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Crimson Cult - s/t 4/5

Reviewed: 7-10-09


1. Evil design
2. Undead
3. Land of the crimson night
4. In the eyes
5. Lava machine
6. Dirty demons
7. Misanthrope
8. 2000 lights
9. Amok
10. Centre of the universe

From out of Salzburg, Austria, the hills are certainly alive with music - metal music that is, with newly formed power metal group Crimson Cult releasing their 's/t' debut CD. In 2008, the band released a demo containing 5 tracks, and it was sent out to all the major record labels. It didn’t take very long before Dockyard 1 liked what they heard and signed the band. Then in May of 2009, Crimson Cult released this debut CD.

Crimson Cult consists of guitarist and keyboardist Gunter Maier, bassist Alexander Hilzensauer, drummer Peter “Beda” Bachmayer and vocalist Walter Stuefer. Formed by Gunter and Alex after the demise of their previous band Stygma IV, Crimson Cult continues the power metal beltings of Stygma IV, but also contains traces of speed metal, melodic metal, groove metal and doom metal; reflecting the preferred style of music from the 2 founders.

Finding vocalist Walter Stuefer was indeed a catch in the rye, as his emotional vocals hit the mark on every track. Being a singer who can remind you of so many other power metal vocalists, Stuefer (on the flip side) also sounds quite unique. There is, at times, an insatiable undertone of gruffness and grittiness in his voice that just hooks you in and sends you deeper into the tracks; fully appreciating the talents of this “first time” power metal vocalist. This is most frequent on tracks such as the CD opener “Evil design”, the kick ass “Undead” and “In the eyes”; whereas his softer, more melodic vocals comes forth in the track “Land of the crimson night” and “Lava machine”.

Typically creating a traditional modern power metal sound, although unclear on where their direction truly lies, Crimson Cult does delve into other metal genres, such as doom metal. On the track “Dirty demon”, the band could easily be mistaken for doom metal band Candlemass. The eerie wails of the down-tuned guitars and heavy bass were also reminiscent of the early years of Black Sabbath. Crimson Cult also tries their hand at modern power thrash, with a Morgana Lefay and Nevermore-esk sounding track called “Misanthrope” that becomes one of the standout songs on the release; particularly with the fist-pumping main riff which thunders throughout the track.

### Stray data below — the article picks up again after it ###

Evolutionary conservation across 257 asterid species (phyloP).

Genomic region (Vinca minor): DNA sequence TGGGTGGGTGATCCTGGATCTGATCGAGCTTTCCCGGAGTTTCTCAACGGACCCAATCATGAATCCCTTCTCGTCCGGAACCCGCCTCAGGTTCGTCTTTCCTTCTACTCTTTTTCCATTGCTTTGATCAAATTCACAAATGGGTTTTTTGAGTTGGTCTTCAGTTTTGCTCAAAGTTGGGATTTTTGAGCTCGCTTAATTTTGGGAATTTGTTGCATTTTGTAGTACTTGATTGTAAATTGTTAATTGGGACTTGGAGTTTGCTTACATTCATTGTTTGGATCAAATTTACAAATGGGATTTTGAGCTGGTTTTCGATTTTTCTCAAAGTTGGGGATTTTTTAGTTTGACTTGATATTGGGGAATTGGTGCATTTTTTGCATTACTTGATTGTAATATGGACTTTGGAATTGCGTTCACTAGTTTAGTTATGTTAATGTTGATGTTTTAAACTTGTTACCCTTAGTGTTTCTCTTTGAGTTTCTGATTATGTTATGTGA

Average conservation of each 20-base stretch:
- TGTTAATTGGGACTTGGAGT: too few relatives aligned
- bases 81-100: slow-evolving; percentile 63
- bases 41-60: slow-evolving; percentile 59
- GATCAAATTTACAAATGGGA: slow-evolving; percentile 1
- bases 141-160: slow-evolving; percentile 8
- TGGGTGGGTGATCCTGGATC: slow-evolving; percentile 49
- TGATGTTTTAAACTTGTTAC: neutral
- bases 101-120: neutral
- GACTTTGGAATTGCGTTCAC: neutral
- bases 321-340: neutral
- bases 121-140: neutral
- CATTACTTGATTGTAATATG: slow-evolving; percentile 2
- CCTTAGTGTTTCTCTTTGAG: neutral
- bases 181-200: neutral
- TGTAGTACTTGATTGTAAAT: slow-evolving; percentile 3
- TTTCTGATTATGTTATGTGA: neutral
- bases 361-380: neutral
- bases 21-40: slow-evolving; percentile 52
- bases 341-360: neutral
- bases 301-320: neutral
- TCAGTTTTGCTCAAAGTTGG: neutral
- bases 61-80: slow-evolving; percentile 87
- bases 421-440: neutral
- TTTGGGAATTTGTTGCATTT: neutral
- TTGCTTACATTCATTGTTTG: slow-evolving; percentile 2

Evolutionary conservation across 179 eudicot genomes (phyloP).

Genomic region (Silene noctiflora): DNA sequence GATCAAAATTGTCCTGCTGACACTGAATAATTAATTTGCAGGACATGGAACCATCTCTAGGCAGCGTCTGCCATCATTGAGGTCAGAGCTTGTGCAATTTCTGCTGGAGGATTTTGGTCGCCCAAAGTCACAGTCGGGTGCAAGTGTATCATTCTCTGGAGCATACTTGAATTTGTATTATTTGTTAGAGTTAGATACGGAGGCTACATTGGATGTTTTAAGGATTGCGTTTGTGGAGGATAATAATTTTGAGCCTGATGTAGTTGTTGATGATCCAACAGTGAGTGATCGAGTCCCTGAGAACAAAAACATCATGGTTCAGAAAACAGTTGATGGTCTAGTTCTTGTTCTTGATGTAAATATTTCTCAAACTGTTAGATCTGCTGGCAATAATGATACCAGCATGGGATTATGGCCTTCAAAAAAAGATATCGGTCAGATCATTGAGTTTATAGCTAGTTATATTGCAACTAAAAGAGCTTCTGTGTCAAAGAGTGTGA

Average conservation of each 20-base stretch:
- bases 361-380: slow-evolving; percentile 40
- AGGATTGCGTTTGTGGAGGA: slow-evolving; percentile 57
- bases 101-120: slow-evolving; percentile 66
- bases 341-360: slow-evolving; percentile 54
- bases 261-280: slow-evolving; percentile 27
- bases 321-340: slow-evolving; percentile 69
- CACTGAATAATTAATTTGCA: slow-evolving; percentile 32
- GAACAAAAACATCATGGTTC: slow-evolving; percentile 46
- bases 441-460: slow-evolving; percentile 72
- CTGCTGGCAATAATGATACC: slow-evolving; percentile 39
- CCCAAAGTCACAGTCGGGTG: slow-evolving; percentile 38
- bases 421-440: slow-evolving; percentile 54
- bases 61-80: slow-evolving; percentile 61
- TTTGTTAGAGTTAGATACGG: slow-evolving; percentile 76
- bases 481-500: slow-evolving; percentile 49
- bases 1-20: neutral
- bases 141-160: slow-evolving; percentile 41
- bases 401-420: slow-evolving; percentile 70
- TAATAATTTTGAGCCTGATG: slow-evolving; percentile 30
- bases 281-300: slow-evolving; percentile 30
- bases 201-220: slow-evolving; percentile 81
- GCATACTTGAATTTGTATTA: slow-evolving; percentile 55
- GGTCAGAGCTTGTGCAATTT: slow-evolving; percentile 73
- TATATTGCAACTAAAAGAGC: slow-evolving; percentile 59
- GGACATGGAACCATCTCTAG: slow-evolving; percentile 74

Dark metal also gets the Crimson Cult treatment on the blistering track “Amok”. Starting slow, the dark and somber sounding track bursts into aggression during the catchy chorus, with another hard-nosed riff leading the way and making “Amok” another standout. The entertaining CD comes to a close with the strange, yet interesting 8-minute song “Centre of the universe”. Not sounding anything like the other songs on the CD, the erratic track changes tempo constantly, as does Stuefer’s vocal styles.

Apart from the creative collection of metal genres within the release, one strong point of this band would be the very solid songwriting; remembering that they are a new band with a debut release. Some bands when they first start out try to cover a few genres before finding their niche; sometimes it works while sometimes it doesn’t. As far a Crimson Cult goes, their dabbling into other genres had worked a treat and many different metalheads from different metal backgrounds will definitely find something on this CD that they will enjoy. Another tick on the sheet would come from the excellent guitar work of Gunter Maier. He confidently stamps his authority on every song on the disc, with wondrous hard riffs and sensible yet extraordinary solos, which leaves you hanging for more.

Knowing nothing about Crimson Cult before hearing their 's/t' CD, I had no expectations. I must say that I have been quite pleasantly surprised of the quality and creativeness of this band. I do expect this CD and band to be successful, and make serious waves in years to come, if not right off the bat with this release.




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